By Ronald N. Guy Jr.
A long time ago (i.e. “before kids”), mid-summer trips to ‘Skins training camp were an annual pilgrimage. These were simpler times for me and better times for Washington’s football team. Dan Snyder’s ownership, or reign of terror if you prefer (and appropriately so), was in its infancy. Washington’s football brand was still strong and the burgundy and gold could be worn with pride. Snyder’s wild spending and impatience was considered youthful exuberance and not the fatal flaw that it proved to be. And brass tacks: the questionable decency of his soul remained unexposed.
But most important for this story, Snyder had yet to corrupt training camp into the paid event it was at the team facility or the polished, structured, political and no doubt profitable endeavor it now is in Richmond, Virginia. The camps I speak of happened west and north of D.C. – in Frostburg, Maryland and across the Mason-Dixon line into south-central Pennsylvania and the quaint little town of Carlisle. These far-off lands were technically within Darth Snyder’s empire, but they remained unspoiled or, to a use a modern term, “off the grid.”
The stories. Some are fit for print in this PG format, others I’d disclose only verbally after some liquid encouragement and with the express understanding that all of it would be denied if pressed. Protect your source, protect the innocent…and protect yourself. Splendid advice indeed.
Suffice to say late nights and spirited carousing were the norm. And why not? Constraints were minimal and it was good for the local economy. Spread the money, spread the love. Least I could do, eh? The morning practices though, part one of the old brutal two-a-day sweat-fests, were a challenging bell to answer. I observed most from distant bleacher perches while humbly nursing hangovers in the muggy July morning air. This is when I first realized that professional football players are not from this planet – or are at least a unique human gene pool. I watched many players practice, and seemingly well, despite being out very, very late the previous night and consuming a whole lot of non-performance-enhancing beverages. How were they doing this? A mere mortal, I could barely turn my head without feeling dizzy. Maybe superheroes are real?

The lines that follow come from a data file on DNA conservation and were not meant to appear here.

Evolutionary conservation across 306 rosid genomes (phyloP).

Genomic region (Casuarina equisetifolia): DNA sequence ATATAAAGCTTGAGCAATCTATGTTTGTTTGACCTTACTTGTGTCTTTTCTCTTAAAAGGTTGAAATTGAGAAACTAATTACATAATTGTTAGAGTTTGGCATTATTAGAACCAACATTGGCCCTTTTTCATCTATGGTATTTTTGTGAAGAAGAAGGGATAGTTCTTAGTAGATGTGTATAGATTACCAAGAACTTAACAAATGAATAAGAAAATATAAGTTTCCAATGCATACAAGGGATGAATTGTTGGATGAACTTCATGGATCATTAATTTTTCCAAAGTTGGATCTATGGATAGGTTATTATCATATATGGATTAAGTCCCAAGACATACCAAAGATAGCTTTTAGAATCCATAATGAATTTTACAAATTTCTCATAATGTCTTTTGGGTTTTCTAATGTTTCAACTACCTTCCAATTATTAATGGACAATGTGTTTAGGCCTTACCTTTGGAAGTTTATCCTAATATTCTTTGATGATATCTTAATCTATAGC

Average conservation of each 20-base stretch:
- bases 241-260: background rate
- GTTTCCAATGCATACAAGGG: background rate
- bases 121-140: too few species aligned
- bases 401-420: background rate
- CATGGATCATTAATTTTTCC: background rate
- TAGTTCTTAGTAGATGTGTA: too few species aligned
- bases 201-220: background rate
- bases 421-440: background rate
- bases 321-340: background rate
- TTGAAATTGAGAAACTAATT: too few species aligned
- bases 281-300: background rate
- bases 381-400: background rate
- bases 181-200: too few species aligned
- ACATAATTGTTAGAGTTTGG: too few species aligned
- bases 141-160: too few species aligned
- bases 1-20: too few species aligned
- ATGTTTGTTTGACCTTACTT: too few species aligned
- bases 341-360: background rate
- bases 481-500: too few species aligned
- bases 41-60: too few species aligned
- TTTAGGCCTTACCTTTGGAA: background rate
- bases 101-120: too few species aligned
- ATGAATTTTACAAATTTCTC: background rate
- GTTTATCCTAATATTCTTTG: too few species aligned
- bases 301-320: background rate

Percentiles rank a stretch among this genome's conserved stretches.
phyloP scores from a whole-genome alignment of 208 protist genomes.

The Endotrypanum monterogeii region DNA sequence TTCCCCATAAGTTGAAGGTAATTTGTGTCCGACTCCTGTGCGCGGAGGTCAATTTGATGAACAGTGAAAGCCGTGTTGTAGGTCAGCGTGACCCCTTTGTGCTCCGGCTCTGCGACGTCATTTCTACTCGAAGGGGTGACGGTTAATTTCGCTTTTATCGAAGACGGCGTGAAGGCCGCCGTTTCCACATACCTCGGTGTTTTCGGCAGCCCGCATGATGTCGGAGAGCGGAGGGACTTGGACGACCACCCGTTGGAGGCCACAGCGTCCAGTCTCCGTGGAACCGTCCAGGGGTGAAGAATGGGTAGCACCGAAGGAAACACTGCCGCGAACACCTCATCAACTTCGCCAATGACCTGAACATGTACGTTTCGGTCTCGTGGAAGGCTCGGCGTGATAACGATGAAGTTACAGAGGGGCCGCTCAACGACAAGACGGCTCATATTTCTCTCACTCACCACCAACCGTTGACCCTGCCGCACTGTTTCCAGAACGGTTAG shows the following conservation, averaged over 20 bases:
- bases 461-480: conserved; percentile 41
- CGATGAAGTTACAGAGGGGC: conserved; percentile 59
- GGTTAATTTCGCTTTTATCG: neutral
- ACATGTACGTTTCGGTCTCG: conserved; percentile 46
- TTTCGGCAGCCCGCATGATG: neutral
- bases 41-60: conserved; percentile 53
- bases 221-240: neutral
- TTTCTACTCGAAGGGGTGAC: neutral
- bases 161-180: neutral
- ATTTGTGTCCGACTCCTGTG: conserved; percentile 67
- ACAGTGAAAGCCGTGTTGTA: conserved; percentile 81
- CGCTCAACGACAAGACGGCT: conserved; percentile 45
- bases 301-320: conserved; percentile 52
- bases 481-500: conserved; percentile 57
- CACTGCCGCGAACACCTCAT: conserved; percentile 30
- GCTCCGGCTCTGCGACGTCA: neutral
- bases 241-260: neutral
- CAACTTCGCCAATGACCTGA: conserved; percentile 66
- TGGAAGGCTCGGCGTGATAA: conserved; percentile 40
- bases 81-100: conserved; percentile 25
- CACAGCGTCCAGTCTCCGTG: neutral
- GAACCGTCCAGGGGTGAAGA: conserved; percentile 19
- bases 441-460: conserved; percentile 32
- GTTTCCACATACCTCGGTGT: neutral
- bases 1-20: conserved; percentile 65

There’s mercifully scant evidence from these excursions. I do have hats though, each filled with autographs. Even casual ‘Skins fans would recognize most of the names. Buy some are completely obscure, even unidentifiable. In this case, the unknown and forgotten are who matter.
There’s a “Rod S.” Number 51. Linebacker, I assume. Monte Coleman he was not. “Matt” something or other played quarterback and wore number 11. He wasn’t quite Mark Rypien 2.0. My favorite signature though is “Eric.” I think it is Eric Whitfield but can’t be sure. Nevertheless, the dude signed the hat right above the ‘Skins logo in big, bold cursive and ended with an emphatic “#36!”. He was announcing his presence with authority. He was going to make hay in the NFL…until he didn’t. Eric Whitfield never played a down in the league.
This isn’t a knock on those players; it’s just the opposite. While their names have been lost to history, their against-all-odds stories still stick with me. I think of them every year as July turns to August and another NFL season approaches. Training camp and the NFL preseason are loathed by established players, coaches and fans. But for many NFL hopefuls – literally dozens per team – it is the ultimate opportunity, maybe the last opportunity, to realize their football dream. No matter the odds or the sacrifices, they have it all on the line. In late August, final roster cut-downs deliver a harsh and absolute judgment. Some make it; many do not. None are failures. To a man, they dared to take a chance on themselves and pursue a dream. They boldly stood on that thin line between NFL player and obscure autograph on a dusty old hat. And all these years later, it’s the “Rod’s”, “Matt’s” and “Eric’s”, not the more famous autographs acquired, that I’m writing about. It’s the “Rod’s”, “Matt’s” and “Eric’s” who have provided the lasting inspiration.
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